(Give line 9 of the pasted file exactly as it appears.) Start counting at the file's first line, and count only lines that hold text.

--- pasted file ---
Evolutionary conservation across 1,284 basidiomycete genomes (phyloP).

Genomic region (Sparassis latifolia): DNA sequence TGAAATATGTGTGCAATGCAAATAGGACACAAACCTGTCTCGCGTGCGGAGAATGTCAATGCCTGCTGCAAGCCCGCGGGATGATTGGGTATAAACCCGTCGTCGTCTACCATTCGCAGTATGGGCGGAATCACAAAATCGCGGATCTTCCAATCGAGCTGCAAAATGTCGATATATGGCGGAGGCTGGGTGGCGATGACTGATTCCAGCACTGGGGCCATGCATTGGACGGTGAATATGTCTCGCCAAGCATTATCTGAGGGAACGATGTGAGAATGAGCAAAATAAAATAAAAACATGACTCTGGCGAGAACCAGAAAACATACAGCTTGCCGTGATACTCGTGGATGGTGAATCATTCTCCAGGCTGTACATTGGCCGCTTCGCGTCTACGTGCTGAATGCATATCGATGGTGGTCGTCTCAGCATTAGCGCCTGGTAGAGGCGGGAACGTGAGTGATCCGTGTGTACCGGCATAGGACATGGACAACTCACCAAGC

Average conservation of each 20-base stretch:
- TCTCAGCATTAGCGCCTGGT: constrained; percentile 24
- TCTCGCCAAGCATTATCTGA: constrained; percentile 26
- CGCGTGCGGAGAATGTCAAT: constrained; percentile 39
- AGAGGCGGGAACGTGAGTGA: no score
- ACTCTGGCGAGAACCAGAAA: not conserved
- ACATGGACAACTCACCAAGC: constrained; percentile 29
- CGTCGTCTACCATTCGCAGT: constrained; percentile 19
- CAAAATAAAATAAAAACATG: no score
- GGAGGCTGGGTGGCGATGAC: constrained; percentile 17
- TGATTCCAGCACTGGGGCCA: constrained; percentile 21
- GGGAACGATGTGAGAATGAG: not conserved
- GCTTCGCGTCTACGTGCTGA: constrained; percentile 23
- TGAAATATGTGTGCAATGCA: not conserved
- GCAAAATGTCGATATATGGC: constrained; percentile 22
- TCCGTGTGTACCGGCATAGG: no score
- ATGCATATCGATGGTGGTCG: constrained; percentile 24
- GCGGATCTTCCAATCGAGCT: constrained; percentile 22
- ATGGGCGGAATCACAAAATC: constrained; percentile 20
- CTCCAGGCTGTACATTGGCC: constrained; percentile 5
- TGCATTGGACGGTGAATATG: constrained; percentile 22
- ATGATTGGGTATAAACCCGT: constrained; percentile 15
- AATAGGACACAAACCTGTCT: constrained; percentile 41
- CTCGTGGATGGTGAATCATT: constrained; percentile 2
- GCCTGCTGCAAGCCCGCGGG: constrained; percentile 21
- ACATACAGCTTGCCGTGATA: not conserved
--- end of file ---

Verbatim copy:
- ACATGGACAACTCACCAAGC: constrained; percentile 29